BlackBerry can provide (arguably) the best global email delivery solution. That is, until something goes wrong at which point it can be a nightmare to troubleshoot. The log files on a BES can only be decoded by an expert and some of the errors that get reported on the handset are ambiguous to the point of being irrelevant. So, where do you start? Well, the signal bar can give you some useful guidance. Look at the signal bar in the top right corner. There will be something written next to it. Whatever is there could point you to your problem.
1. OFF - Your BlackBerry mobile signal has been turned off. Go into Manage Connections and put the check in the box.
2. X - Your BlackBerry mobile signal is switched on, but you don't have a signal. Wait a few moments or move to somewhere where there is a better signal.
3. SOS - You don't have any network coverage on a usable network. Move until you do.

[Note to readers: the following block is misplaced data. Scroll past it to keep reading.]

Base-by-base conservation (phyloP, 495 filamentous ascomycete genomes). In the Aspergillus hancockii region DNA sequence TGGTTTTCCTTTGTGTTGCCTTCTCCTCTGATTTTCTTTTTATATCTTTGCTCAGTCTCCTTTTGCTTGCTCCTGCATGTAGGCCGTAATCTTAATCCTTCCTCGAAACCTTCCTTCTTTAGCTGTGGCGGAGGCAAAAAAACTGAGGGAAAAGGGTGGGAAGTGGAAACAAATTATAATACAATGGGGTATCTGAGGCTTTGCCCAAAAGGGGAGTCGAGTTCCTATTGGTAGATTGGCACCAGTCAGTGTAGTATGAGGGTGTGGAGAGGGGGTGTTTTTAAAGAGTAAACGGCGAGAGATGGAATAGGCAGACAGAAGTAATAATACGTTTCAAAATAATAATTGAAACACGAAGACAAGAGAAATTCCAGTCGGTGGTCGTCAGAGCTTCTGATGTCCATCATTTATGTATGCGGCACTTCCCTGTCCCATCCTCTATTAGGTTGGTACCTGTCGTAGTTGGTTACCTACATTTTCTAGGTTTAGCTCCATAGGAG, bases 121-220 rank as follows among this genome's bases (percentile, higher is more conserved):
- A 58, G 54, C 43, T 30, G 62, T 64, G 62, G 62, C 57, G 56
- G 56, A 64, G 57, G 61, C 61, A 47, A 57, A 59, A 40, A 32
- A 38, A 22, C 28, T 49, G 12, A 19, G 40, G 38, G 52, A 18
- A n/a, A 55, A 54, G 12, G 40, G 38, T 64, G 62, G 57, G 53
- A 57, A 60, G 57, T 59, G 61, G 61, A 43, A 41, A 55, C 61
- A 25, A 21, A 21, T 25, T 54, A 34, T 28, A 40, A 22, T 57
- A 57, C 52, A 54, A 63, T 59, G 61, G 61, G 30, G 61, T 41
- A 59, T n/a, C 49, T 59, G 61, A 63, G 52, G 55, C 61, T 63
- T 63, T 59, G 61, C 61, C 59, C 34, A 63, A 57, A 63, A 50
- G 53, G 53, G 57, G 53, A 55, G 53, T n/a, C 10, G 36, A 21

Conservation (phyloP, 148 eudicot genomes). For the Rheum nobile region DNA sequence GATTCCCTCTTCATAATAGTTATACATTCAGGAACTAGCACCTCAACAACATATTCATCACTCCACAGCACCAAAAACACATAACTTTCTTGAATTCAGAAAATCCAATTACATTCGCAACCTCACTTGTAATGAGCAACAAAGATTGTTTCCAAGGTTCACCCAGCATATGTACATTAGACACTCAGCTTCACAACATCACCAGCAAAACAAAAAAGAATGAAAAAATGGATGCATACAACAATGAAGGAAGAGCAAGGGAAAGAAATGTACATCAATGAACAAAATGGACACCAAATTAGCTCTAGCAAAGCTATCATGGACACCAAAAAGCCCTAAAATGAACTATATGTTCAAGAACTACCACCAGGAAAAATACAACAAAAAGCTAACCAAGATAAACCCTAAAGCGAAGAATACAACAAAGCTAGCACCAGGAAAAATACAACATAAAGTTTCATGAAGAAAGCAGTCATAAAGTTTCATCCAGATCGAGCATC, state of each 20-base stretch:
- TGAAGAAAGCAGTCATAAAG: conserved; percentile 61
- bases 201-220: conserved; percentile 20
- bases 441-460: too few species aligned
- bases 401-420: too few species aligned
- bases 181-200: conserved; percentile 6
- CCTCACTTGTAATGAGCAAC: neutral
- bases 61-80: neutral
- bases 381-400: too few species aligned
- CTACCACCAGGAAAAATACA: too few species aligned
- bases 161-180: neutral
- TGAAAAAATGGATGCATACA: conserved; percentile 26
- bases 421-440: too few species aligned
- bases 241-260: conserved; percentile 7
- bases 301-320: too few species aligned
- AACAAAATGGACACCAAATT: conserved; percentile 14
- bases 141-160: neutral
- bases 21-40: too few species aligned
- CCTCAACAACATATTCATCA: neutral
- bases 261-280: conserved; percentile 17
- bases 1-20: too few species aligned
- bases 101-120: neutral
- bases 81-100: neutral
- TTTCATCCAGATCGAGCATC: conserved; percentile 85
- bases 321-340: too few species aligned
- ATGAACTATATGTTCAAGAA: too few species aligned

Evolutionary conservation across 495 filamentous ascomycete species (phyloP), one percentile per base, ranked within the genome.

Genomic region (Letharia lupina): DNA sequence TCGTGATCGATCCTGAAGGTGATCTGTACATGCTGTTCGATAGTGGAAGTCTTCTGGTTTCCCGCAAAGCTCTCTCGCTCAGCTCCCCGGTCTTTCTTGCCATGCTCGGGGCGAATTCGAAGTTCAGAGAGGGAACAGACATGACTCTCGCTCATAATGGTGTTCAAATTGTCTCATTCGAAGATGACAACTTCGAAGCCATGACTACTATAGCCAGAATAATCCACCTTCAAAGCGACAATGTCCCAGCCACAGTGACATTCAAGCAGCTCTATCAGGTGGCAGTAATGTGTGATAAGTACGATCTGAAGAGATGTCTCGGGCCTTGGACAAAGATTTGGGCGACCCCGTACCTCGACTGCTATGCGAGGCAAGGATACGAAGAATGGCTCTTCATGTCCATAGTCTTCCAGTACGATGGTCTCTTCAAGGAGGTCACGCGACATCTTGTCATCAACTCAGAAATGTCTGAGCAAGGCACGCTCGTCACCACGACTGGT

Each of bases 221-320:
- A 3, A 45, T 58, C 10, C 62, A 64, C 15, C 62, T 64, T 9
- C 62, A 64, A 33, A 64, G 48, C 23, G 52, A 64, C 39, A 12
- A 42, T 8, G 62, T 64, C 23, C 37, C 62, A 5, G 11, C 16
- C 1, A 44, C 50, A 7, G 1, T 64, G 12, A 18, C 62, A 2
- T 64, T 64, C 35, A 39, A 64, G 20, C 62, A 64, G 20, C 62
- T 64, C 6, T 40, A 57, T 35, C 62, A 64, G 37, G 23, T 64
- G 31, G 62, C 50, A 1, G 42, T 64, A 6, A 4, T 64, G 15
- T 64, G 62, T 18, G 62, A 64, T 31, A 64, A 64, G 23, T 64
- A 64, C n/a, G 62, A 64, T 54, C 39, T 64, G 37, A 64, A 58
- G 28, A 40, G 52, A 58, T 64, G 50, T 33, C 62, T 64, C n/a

4. GSM - You have a signal that you can use to make and receive calls and send texts, but that's it. You typically see this flash past as the BlackBerry connects to the network. If it stays there, try pulling the battery to reset it then contact your mobile network and ask about faults in your area.
The next few depend on your make and model of BlackBerry and the country you are in.
5. gprs/edge/3g - Note the case. These are in lower case. You have a data signal, but no BlackBerry connection. The BlackBerry will typically pause on this as it boots up while it is registering on the network. If it stays here, contact the network and check your tariff and ask if there are any known BlackBerry faults at the time. If you haven't done so already, contact your network provider and make sure that you have an appropriate data plan that is suitable for BlackBerry. Without it, the BlackBerry will be not much more than just a phone.
6. GPRS/EDGE/3G - Again note the case. These are in upper case. You now have a BlackBerry that is properly connected to the mobile network and is enabled for BlackBerry communication. Try sending a PIN to PIN message or using BBIM. These should work now. Additional note: the 3G will have the BlackBerry symbol next to it. If you don't see it, assume you are at step 5.
Now that you know about the signal bar, you can continue to troubleshoot your BlackBerry. Don't look for the complex solutions until you have checked the simple stuff first, though.